Amazon.com has about 50 of the most highly automated warehouses in the world, centers through which flow some of the 13 million items the company ships daily.1 In these centers, goods come to warehouse workers via robots that pick the shelves, rather than the opposite. The robots—400 to 500 of them whirling around a 125,000-square-foot warehouse at a time—are equipped with visual sensors so they don’t collide with each other or have boxes fall off.2 The robots in one Amazon center have increased the number of items a worker can pick from 100 to 300 to 400 per hour.3
Automated warehouses are just the tip of the iceberg of how businesses, government agencies, and other institutions are using Internet of Things (IoT) technology. Digital sensors are now embedded in products ranging from aircraft engines and appliances to electric toothbrushes and traffic lights. (Cities will spend $2 billion this year on ‘smart’ traffic lights that change based on traffic volumes.4)
However, with 14 billion ‘things’ already connected to the Internet5 (nearly three times the number in 20156) and another 11 billion expected by 2021, companies can easily lose their way with IoT initiatives. Their IoT strategies can quickly become tactical, fragmented, and misdirected, resulting in tens of millions of dollars spent but far less gained in return.
Companies need clear strategies to guide their IoT initiatives. The strategy development process should begin with a deep understanding of how IoT technology fundamentally changes the game: by bringing the company real-time insights on the performance of its products, processes, and people. We have seen four core sources of business value from IoT technology:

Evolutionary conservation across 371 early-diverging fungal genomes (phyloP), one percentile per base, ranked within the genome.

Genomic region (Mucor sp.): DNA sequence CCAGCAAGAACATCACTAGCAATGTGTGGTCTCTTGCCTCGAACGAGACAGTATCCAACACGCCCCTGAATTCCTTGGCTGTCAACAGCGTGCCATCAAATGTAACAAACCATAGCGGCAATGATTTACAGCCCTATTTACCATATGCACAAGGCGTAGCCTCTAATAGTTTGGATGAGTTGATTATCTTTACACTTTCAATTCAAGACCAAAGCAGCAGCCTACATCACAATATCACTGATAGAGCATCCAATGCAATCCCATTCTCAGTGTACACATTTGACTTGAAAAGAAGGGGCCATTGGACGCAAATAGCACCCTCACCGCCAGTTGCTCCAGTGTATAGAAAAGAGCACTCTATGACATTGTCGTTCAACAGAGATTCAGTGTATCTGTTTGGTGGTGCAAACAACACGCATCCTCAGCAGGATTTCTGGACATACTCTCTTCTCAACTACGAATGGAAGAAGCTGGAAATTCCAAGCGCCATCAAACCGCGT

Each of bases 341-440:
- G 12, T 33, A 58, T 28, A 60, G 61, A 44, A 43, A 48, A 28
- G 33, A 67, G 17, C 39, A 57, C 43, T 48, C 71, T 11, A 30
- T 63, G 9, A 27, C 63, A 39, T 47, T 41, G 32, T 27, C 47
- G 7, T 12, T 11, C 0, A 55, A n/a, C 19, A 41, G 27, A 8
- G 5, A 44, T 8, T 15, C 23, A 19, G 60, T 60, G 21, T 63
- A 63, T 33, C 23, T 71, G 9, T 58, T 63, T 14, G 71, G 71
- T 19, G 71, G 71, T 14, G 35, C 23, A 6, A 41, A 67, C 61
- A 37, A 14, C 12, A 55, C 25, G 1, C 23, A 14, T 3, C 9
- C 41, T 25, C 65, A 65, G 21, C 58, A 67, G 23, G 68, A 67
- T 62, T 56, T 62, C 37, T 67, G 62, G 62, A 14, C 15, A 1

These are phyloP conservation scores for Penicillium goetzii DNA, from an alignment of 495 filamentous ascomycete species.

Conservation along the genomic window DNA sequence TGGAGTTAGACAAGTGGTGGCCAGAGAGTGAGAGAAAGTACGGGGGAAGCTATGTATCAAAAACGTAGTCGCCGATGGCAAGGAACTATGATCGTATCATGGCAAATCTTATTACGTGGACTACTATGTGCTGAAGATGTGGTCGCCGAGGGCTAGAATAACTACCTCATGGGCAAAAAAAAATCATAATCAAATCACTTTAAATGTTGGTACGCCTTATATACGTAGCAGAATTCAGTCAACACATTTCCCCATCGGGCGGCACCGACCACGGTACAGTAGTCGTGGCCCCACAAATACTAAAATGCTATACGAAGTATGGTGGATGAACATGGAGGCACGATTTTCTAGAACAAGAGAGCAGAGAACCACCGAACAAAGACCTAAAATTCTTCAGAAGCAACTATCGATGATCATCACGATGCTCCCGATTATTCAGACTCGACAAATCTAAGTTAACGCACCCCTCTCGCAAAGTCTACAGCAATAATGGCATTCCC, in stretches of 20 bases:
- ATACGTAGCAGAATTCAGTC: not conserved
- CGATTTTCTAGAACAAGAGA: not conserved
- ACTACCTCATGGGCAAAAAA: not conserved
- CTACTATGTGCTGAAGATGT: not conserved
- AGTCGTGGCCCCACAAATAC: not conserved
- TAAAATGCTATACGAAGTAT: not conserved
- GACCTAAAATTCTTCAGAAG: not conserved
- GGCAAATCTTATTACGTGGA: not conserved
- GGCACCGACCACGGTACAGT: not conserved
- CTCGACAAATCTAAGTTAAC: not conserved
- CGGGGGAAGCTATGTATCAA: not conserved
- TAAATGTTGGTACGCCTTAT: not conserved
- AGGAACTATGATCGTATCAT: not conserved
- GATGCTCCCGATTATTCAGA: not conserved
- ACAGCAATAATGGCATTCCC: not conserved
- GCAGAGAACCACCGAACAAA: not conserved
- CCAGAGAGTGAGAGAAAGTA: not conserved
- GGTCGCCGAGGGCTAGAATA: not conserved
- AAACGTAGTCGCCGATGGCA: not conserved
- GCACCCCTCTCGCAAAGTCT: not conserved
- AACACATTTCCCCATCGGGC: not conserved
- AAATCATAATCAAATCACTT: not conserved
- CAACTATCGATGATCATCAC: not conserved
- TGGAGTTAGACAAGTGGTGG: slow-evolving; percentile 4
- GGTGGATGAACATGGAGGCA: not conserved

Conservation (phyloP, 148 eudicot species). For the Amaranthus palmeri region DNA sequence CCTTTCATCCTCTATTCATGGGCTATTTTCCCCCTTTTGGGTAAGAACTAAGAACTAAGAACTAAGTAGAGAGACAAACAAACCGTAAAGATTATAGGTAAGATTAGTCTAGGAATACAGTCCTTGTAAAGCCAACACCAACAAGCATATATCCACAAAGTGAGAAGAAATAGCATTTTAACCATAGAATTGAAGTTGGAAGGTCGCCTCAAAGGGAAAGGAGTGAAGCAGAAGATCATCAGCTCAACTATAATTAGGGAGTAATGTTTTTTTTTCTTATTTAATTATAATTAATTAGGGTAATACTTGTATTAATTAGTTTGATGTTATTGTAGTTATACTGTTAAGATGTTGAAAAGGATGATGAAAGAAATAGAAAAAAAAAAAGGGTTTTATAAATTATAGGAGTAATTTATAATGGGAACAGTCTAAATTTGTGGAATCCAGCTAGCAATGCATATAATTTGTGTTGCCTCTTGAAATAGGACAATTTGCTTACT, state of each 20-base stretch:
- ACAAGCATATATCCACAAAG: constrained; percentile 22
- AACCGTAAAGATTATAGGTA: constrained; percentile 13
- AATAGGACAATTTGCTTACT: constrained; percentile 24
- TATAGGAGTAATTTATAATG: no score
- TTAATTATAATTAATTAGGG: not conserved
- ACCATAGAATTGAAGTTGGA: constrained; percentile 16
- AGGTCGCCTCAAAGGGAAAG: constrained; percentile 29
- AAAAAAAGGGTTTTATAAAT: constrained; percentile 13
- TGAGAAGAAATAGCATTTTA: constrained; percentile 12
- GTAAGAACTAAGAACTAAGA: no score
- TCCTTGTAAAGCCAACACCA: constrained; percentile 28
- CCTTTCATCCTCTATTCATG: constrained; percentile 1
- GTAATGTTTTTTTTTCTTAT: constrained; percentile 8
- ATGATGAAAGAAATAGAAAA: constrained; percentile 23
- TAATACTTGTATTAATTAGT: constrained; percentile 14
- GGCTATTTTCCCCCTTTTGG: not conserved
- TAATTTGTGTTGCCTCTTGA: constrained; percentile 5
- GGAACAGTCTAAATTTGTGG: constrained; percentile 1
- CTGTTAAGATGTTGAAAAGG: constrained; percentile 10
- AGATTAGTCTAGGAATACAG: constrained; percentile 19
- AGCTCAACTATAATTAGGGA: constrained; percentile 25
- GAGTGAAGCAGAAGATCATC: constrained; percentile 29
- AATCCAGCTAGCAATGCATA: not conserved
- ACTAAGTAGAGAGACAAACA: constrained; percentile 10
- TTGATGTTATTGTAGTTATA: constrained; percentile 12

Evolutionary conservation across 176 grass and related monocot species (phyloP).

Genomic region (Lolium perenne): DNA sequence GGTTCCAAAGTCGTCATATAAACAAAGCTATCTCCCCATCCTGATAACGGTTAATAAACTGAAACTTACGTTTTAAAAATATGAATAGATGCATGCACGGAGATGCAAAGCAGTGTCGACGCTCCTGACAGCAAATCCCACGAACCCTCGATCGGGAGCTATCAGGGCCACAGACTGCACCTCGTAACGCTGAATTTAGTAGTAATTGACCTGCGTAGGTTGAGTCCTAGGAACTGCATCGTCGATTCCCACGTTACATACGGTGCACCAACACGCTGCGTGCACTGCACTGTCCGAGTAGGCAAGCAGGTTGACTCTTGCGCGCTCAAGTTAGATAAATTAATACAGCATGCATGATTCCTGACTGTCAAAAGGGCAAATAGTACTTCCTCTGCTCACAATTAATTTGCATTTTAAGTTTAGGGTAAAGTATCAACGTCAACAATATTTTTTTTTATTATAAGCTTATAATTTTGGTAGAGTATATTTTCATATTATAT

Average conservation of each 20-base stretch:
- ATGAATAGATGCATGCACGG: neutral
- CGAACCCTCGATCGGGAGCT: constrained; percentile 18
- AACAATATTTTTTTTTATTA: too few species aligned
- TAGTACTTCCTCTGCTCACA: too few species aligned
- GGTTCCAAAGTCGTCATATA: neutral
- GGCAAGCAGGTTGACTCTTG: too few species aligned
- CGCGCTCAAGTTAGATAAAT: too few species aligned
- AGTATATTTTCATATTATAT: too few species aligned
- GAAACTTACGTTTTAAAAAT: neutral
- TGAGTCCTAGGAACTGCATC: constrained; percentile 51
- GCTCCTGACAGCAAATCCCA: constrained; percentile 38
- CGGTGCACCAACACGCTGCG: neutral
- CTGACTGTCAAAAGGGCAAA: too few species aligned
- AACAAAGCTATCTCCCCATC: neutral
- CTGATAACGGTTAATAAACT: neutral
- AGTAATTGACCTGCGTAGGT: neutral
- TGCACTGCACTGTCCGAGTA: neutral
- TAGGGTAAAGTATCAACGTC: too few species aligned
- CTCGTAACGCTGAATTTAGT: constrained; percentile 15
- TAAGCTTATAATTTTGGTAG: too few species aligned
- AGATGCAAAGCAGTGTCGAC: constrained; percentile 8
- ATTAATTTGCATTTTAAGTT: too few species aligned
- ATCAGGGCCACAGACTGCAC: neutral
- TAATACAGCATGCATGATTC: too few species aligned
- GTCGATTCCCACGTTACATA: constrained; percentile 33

■ New digital business models—by which product companies can charge for post-sale services that help customers maintain and make better use of those products (so-called ‘servitization’), as well as shift from ownership to subscription pricing.
■ Seamless customer experiences—largely digital—that relieve buyers of the multitude of logistical and other headaches they often face in using a product or availing themselves to a service.
■ Optimized and responsive value chains—i.e., production and distribution operations that detect and overcome internal bottlenecks and external conditions, making automatic adjustments that keep products moving or services flowing.
■ Enhance quality of life—with safer operations by monitoring the condition of buildings, factories, products, and people.
Companies get the greatest value from IoT technologies when they view them as a new transformative force that, as we put it, ‘brings life to things.’